There were four cover songs on the compilation, Pulling Out The Nails. Which one was the best to work on?
They are all fun to work on, we even had another one (a cover of Brutal Truth’s Birth of Ignorance on the Retaliate album) but I would say the Terrorizer one came out the best. We are very happy to send a tribute to the bands we like, and we have not recording anything in a while, so perhaps it is time again.

Have you seen an evolution in the bands sound since its inception?
Certainly, I see two phases. The first was from 2001 to 2005 when we had the old lineup, and then from 2005 to today we sort of started over with Mark and Adam, now they are the primary driving force behind the band and although I still write lyrics and music, Mark has really stepped up and produced some great riffs in recent years. The evolution since they joined the band has been phenomenal and we have sort of arrived I would say with the last album, its a perfect summation of what we are aiming to do.

Tell me a little about Anarchos Records.
Its an imprint we use on the albums we press ourselves, its not a real label in any sense, just a name to give our releases an identity of sorts, so do not expect anything else soon!

The bands sound has been called “deathgrind” and “death metal with hardcore punk influences.” How would you, personally, describe the bands sound? Who or what are some of your personal influences?
I would say we are a death metal band more than anything else, with the obvious grindcore and hardcore punk influences taking a heavy slot. We like all forms of metal and even a lot of grind and crust, so we are very comfortable performing with all kinds of bands in the live setting, or drawing influence from other bands in the spectrum that are no where near what we sound like. In the end, I think we have arrived at our own sound, and as far as my own influences, they stem a lot from death metal (Morbid Angel, Carcass, Entombed, Bolt Thrower etc) to crust and grind (Tragedy, From Ashes Rise, Victims, Nasum).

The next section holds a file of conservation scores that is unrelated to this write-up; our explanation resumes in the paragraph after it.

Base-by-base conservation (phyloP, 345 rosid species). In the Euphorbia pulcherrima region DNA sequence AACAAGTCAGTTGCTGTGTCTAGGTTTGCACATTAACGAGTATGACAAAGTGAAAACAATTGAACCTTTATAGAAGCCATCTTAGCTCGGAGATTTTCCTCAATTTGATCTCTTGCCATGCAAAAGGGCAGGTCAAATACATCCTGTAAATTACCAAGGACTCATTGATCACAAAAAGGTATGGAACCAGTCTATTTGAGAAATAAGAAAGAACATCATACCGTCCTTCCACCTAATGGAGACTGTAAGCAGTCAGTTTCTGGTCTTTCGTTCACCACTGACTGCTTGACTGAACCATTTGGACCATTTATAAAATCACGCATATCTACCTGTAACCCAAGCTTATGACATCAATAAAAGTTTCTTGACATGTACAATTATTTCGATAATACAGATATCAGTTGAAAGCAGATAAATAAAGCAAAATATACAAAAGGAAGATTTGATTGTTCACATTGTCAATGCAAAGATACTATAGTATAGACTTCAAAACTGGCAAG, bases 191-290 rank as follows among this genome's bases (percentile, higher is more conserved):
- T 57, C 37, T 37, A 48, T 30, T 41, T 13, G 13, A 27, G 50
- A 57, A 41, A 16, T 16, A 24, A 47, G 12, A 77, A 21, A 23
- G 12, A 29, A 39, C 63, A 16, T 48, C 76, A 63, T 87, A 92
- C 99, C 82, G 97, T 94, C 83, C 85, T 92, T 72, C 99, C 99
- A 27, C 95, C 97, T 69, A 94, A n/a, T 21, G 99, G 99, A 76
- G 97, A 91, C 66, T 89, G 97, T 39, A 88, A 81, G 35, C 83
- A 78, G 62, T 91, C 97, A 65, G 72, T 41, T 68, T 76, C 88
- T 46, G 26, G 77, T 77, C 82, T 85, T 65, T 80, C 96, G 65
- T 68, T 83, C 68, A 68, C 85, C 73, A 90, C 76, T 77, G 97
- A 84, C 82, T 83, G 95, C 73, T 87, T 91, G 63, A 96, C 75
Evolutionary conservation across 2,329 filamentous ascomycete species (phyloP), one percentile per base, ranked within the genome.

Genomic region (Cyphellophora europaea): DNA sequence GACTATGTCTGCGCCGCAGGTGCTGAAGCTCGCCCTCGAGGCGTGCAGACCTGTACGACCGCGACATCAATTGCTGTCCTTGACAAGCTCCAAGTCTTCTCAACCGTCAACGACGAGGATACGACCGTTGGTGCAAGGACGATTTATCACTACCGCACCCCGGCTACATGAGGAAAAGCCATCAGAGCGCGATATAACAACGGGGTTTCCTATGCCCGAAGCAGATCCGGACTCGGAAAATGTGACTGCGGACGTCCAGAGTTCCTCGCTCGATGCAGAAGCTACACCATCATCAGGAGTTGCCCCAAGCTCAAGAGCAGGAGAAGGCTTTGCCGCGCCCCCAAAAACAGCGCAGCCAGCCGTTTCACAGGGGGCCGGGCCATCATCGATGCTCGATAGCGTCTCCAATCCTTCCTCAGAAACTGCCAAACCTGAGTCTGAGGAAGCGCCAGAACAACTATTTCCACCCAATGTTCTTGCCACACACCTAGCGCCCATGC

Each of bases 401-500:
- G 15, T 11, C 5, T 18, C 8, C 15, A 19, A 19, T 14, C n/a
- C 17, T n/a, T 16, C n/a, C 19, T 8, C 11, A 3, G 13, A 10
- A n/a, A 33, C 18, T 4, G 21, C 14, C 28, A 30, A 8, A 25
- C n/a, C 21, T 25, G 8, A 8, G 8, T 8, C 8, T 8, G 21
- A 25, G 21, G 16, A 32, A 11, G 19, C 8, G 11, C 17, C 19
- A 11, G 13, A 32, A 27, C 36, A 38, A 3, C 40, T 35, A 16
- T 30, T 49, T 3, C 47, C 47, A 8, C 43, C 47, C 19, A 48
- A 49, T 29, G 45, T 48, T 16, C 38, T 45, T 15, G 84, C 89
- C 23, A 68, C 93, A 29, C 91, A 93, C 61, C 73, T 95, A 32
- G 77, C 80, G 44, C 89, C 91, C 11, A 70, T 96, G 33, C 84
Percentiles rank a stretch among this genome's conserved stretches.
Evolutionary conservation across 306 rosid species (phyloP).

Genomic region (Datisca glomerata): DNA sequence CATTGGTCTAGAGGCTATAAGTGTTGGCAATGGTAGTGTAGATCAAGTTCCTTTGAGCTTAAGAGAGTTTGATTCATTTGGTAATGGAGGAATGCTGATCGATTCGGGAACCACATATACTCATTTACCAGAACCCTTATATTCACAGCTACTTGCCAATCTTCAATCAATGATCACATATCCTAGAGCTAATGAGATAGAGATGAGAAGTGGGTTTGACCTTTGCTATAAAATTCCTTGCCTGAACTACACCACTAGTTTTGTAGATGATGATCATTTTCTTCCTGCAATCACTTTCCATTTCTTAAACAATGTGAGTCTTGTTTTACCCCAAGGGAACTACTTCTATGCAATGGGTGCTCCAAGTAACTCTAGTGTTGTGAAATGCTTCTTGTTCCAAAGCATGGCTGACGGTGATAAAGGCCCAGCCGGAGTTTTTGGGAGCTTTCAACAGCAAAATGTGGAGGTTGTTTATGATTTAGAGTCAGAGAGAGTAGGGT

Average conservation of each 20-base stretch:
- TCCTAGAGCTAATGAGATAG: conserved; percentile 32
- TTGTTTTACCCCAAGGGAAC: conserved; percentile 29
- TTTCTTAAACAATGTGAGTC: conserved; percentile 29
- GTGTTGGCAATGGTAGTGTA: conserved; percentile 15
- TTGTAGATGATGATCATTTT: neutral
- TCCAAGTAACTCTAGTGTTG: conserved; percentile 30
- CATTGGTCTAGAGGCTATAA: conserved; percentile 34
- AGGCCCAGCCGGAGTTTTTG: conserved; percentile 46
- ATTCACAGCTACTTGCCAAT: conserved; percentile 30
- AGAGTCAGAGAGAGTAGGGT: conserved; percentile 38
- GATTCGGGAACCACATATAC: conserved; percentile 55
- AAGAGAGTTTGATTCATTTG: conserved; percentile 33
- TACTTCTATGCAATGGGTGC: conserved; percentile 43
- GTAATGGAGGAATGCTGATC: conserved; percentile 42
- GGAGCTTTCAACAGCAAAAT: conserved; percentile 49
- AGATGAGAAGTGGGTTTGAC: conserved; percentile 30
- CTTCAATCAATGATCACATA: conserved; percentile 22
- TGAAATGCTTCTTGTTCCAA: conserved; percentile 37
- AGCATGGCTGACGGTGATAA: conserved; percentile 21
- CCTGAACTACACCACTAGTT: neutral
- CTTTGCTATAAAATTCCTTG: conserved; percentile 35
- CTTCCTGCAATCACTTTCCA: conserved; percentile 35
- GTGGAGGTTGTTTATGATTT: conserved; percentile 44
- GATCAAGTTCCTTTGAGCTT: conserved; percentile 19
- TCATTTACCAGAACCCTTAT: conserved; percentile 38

What was the best or most influential festival or show you ever attended?
As far as influential it would have to be the good shows of yesteryear, that inspired me to do this shit 20 years on…I suppose the Sepultura/Obituary show in Washington DC in Dec of 1990 was an eye opener, as well as the Death / Carcass show in DC 4- 3 months earlier. After that, I guess it might be Dissection in 96, Dimmu Borgir in 97, and Tragedy in 2002.

Are there any newer bands whom you would like to take out on the road with you?
Sure, I am into the new stuff from this band Afgrund from Sweden/Finland, as well as Unkind from Finland, and then there is Murder Construct from the states, Drudgery from Canada, and Rottenness from Mexico. In Maryland we have a killer new band called Condemn the Infected, which are a very technical and highly talented band of young dudes.

What else is in store for Misery Index in 2011?
We are laying kind of low, with just some touring in other countries, like fly-in shows to Colombia and Indonesia, and European Festivals this summer. Either way its looking good and fun, but I do not think a new album will be out until late in 2012 if then.

Be sure to pick up Misery Index’s latest album, Heirs to Theivery out now on Relapse Records and keep a look out for the 7″ Split with Lock Up coming soon! (Click the album cover to enter Relapse Record’s Store!)